Magisterial District Judge seat might not be filled until fall

July 14, 2005|by DON AINES

CHAMBERSBURG, Pa. - More than three months after the death of Magisterial District Judge Larry K. Meminger, Pennsylvania Gov. Ed Rendell and the state Senate have yet to fill the vacancy, and the seat is likely to remain unfilled until this fall.

State Sen. Terry Punt, R-Franklin, said he has thrown his support behind Meminger's widow, Kindra, but is waiting for the governor to send a nomination to the Senate, which is in recess until September.

Larry Meminger, 46, was found dead in his Fayetteville, Pa., home March 30. Franklin County Coroner Jeffrey R. Conner said he apparently died of natural causes, but as of Tuesday had not received the final autopsy report.


Meminger was appointed to the District 39-3-04 position in 1984 when his predecessor retired. The following year, he was elected to the first of four six-year terms, according to county records.

"As of a week or 10 days ago, there had been a filler nomination ... It's a technical maneuver to extend the time period during which the governor can make a nomination," said Chuck Ardo, a spokesman for the governor's office.

The "filler" in this case is the name of a member of the governor's staff, Ardo said. He would not give out the names of those who have submitted letters of interest to the governor.

Punt described the filler nomination procedure as "commonplace."

"Kindra ... asked to be considered for the position and I submitted a letter of support on her behalf" to the governor, Punt said. "We're kind of waiting for the governor to decide and send a name over."

Punt said several people interested in the position have contacted him, "but I was upfront with all of them and said if Mrs. Meminger wanted it, I would support her."

"It just seemed like the natural thing for me to do," Meminger, 45, said Tuesday. "I just want to continue the fairness of justice my husband represented for 21 years."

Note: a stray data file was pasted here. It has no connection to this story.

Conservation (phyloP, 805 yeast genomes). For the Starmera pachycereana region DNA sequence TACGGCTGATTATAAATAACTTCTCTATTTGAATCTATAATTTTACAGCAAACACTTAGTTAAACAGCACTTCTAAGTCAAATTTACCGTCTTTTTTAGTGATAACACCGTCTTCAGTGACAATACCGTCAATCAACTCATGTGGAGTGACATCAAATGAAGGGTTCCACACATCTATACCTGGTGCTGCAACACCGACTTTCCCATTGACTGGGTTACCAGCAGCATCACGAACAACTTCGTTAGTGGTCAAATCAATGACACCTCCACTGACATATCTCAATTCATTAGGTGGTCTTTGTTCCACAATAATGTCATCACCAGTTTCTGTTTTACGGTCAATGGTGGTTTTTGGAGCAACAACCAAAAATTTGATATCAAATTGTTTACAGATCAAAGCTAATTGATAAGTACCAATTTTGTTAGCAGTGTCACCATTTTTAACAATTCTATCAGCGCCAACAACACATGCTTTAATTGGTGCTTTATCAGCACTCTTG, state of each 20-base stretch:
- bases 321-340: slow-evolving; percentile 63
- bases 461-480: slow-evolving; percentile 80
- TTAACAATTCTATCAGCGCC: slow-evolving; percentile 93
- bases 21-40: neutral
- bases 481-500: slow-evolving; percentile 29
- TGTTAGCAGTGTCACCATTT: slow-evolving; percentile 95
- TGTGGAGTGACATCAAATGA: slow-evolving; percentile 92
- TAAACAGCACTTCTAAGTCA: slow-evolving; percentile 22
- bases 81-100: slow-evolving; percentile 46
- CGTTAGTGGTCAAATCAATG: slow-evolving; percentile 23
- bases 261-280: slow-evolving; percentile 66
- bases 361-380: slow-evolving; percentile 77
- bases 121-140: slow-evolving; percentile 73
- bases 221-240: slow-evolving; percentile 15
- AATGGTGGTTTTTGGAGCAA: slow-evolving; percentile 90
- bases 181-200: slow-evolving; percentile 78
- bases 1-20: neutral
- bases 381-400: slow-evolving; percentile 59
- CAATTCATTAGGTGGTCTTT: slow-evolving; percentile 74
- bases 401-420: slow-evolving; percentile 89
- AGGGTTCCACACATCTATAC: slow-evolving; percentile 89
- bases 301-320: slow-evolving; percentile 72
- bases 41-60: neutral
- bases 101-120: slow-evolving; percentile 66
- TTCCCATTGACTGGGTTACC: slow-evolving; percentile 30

Meminger said she completed the Minor Judiciary Education Board Qualifying School in June, but has not heard yet if she passed. She has a degree in administration of justice from Shippensburg (Pa.) University and works as a substitute teacher in the Chambersburg Area School District.

Kindra Meminger said she realizes there is an element of politics in filling a vacant elective office.

"I'm just going to try," she said. "It could go in my favor or not."

Although Rendell is a Democrat and the Senate is controlled by the GOP, Punt said he would not characterize the appointment as a political battle without knowing whom the governor intends to nominate.

A two-thirds vote is required to approve a nominee, Punt said.

"That's why these judicial nominations take time," he said.

Franklin County Court Administrator William Sheaffer said Senior Magisterial District Judge Margaret Bria has been working at the Scotland, Pa., office on a part-time basis since April. President Judge John R. Walker of the 39th District of the Court of Common Pleas also has given the county's other six magisterial district judges authority to handle district cases until an appointment is made.

The district includes Greene and Southampton townships, the borough of Orrstown and the Franklin County portion of the borough of Shippensburg.

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